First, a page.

Spire: Chapter 45

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Snow melts, turning city streets into rivers, roads into mud, and dispositions sour. Father and Mother debate for days about arresting Orsin, hoping the mysterious letter from Afred will provide evidence of his guilt. Neither are willing to take the gamble.

I start for the stable, intending to talk to Thunder, thinking this more useful than any of the circular arguments being carried on inside. I see four guards from the main gate walking two men toward the formal entrance to the Keep, a footman scurrying ahead. I don’t recognize the younger of the two, but I know Ankr, disgraced ex-Guild Master for the goldsmiths. Surprise at seeing him dare to return from exile without being summoned moves me toward the great hall instead of continuing to the stables. I’ll bring Thunder two apples, and he will forgive me.

Ankr is already kneeling before father by the time I get there. “I am greedy my King, and I may be as stupid as my son believes, but I am not a traitor.”

Father shifts from angry to interested. “Follow me,” he commands, heading toward one of the smaller audience chambers, “And find Taver.”

Father doesn’t want the guards to stay, but they won’t leave until Taver gets here, despite me standing beside father with the sword on my back. I decide I am too curious to be irritated. When Taver arrives and the guards are shut out in the hall, father finally stops pacing and sits down.

“What is so important you think I will forgive you coming back to Misthold?”

Ankr pulls out a letter. He doesn’t try to hand it to father, just puts in on the table beside him. I look at it as I slide it to father and recognize Orsin’s seal. Father stares at the letter for a long time, Taver and I reading over his shoulders. It is vague, but still damming when taken with the other letter.

“It’s suspicious,” Ankr’s son speaks for the first time.

Father looks up and remembers they know nothing of the Outlander letter. “Very,” he agrees, then calls “Guard”, startling everyone. Of course the guard comes in with drawn sword. “Please tell the staff that our guests have ridden hard and need food and drink.” The guard leaves, and I wonder if he is unhappy or relieved there was no need for the sword.

“You are greedy, Ankr, but you are also not a traitor. Sit down,” father waves them toward a bench before the fire. “You were right to bring this to me.” There is relief on both of their faces; they must have been less than confident about their course of action.

The staff arrives and starts trying to feed everyone. Father and Taver wave them off, and mutter to each other. No one seems to be hungry, but Ankr and his son and I all accept wine. I ask and find out the son is named Lews. Father and Taver reach agreement and join us.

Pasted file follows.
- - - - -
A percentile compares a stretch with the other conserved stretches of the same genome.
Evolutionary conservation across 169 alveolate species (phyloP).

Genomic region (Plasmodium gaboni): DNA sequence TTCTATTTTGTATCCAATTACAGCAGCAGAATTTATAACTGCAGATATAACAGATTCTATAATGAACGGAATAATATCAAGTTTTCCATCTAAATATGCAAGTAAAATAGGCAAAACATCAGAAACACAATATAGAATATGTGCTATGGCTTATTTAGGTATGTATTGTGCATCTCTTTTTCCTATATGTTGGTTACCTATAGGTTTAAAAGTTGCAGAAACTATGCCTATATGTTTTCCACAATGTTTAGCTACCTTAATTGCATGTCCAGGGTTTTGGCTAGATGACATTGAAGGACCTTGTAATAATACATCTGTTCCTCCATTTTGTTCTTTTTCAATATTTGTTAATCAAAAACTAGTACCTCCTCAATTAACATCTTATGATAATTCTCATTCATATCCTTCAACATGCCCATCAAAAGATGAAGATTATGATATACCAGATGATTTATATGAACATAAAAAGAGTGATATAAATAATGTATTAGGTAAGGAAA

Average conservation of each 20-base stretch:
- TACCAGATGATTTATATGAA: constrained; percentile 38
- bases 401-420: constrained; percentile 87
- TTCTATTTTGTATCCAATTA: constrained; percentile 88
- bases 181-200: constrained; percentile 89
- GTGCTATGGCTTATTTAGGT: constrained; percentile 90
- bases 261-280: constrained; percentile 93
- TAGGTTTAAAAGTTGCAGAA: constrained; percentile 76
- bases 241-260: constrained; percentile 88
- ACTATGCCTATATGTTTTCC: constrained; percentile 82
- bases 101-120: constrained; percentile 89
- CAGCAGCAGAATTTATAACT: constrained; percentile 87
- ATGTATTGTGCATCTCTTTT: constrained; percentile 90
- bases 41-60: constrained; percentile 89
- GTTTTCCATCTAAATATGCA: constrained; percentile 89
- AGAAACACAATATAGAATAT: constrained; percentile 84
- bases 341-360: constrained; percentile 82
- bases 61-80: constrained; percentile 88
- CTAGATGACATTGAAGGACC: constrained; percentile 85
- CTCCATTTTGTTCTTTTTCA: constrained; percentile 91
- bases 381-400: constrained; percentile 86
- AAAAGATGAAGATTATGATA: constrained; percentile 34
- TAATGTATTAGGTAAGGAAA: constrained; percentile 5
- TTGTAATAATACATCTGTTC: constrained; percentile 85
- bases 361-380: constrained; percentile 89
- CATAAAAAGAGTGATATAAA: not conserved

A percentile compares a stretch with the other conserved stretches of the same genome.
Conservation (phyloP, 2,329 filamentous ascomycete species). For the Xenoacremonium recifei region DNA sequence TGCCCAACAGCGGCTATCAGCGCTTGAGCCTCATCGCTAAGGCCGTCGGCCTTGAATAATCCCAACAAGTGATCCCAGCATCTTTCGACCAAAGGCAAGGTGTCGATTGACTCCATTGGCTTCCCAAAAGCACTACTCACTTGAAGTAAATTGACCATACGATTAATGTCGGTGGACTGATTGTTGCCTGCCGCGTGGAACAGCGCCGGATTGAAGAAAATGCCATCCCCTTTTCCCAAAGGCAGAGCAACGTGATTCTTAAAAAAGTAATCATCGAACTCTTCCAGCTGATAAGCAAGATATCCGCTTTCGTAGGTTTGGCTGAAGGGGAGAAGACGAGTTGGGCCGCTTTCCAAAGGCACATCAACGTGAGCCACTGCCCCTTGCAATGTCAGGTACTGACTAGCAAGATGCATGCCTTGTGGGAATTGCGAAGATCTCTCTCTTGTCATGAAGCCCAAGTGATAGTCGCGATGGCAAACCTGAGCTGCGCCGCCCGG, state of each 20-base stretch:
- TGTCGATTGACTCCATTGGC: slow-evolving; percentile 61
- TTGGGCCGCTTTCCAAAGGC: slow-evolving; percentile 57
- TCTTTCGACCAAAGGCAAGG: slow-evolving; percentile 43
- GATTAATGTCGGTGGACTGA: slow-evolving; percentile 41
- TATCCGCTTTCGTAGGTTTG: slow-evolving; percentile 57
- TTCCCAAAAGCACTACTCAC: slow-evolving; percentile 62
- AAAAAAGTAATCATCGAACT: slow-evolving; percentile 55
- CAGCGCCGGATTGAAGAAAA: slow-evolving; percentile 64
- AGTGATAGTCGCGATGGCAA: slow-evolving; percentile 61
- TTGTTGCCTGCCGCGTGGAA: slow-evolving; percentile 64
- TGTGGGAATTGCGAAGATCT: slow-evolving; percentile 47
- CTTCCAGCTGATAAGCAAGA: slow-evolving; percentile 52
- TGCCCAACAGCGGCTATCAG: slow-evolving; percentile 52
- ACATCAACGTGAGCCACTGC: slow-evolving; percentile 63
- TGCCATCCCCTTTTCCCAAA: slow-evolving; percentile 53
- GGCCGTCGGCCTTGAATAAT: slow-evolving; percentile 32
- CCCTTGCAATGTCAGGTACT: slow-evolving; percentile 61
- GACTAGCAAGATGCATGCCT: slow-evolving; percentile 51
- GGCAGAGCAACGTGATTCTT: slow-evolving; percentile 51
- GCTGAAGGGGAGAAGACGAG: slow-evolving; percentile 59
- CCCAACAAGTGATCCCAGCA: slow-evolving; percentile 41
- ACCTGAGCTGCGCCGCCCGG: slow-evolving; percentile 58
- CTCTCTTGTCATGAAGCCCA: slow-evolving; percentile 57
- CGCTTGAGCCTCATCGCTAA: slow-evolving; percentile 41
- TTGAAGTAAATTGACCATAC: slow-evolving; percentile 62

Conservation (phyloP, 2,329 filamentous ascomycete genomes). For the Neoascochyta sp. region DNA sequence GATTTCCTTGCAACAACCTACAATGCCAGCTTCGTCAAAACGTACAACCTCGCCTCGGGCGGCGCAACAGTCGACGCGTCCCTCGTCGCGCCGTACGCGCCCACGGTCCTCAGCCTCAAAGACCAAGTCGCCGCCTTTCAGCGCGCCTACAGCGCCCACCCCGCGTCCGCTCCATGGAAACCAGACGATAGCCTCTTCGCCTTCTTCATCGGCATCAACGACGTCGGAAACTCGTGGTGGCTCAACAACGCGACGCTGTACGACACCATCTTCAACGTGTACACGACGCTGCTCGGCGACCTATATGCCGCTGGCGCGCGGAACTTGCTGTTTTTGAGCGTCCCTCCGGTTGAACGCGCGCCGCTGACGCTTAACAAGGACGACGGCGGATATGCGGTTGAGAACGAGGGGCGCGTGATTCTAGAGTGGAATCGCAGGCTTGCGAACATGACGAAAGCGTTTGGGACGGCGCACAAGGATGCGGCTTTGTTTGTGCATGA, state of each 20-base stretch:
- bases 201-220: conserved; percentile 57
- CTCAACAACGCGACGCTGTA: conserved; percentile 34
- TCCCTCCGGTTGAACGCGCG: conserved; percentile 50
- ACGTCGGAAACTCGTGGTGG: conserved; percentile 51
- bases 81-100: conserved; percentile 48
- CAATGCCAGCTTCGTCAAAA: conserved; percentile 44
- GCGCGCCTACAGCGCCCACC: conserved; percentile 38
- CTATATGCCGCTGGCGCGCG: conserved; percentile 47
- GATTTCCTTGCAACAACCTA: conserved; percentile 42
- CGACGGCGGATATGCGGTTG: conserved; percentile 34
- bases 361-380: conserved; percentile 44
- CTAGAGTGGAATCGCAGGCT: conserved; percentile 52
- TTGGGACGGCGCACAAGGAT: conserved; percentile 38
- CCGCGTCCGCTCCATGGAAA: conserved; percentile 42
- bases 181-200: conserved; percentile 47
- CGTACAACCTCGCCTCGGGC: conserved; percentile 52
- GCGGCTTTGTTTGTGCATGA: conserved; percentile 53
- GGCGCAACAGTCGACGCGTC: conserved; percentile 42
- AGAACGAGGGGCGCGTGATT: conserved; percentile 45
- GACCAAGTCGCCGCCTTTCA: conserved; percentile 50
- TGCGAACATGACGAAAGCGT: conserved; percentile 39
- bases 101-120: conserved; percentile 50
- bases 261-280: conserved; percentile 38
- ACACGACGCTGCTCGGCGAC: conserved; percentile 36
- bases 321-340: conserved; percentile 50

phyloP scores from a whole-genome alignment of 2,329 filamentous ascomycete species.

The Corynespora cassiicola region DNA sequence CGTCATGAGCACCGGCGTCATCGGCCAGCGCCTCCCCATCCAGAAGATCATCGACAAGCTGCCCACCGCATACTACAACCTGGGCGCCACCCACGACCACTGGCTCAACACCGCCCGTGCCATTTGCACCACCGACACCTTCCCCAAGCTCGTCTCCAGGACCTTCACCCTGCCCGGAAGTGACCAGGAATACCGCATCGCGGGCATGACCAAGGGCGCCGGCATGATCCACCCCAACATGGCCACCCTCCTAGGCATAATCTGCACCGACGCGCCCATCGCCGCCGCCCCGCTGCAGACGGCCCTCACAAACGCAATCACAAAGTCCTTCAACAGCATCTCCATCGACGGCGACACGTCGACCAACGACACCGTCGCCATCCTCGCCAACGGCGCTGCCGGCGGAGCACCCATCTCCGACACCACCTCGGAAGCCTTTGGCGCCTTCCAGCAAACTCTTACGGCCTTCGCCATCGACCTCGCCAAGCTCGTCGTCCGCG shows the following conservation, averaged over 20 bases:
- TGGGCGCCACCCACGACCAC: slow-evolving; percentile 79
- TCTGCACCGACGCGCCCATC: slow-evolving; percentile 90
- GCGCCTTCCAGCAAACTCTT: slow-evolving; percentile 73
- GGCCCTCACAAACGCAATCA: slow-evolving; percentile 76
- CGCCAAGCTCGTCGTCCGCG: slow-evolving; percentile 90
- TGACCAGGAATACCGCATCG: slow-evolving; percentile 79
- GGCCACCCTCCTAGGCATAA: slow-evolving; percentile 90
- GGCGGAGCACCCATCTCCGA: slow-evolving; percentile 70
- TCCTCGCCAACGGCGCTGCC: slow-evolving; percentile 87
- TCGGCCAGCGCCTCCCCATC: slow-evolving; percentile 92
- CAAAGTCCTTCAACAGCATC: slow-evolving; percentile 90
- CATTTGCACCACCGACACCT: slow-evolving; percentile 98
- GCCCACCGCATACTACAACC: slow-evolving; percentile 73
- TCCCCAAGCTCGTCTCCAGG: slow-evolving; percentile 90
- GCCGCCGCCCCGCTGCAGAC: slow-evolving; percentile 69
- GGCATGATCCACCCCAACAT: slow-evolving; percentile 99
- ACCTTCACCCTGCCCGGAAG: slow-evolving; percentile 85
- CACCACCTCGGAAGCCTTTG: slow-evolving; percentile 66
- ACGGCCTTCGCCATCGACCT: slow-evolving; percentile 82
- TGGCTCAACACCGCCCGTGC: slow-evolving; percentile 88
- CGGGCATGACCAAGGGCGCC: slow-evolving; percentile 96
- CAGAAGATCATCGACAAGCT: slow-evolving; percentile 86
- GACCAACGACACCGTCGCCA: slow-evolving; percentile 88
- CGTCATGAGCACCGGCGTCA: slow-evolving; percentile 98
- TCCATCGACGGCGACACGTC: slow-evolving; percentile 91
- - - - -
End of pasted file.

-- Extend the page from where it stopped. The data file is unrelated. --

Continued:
“Can your father stay out of sight at your house?”

“Yes, easily.” Lews sounds pleased.

Father turns to Ankr. “Stay in Misthold, but quietly. No visits, no visitors. Don’t try to keep your presence a secret, but don’t talk about this either.” Ankr nods as if he understands, but I’m sure he doesn’t. “You will never again hold office in the goldsmiths’ guild, but I will lift all other restrictions from you.” Ankr just nods again. He has not spoken since he announced he wasn’t a traitor. He is inching back from total disgrace, and I think he is afraid to say anything for fear of losing the ground he has gained.

#

Father and Taver think that Taver is going to arrest Orsin. I make them think again. I am Wielder; they are stuck with me.

Father and Taver thought that Taver was going to arrest Orsin. I make them think again. I am Wielder; they are stuck with me.

Taver argues, father argues, and I yell. “Orsin is Lord of the city, send only Taver and Orsin’s men will defend him. But if the Wielder and the Sword are there, his men are more likely to tie him up and gift him to me.”

As much as they don’t like it, they know I am right. But this doesn’t stop their overprotective grumbling. It is that time of year, winter ending, but spring not yet arrived.  Weather nice enough to make huddling by fires less attractive, but not nice enough to be out and about and doing.

Only mother is content, Aliac is well enough to sit by the fire with her, mother writing stacks of letters to be sent out by courier when the roads are dried enough. Aliac mostly just sips weak mulled wine and stares at the flames.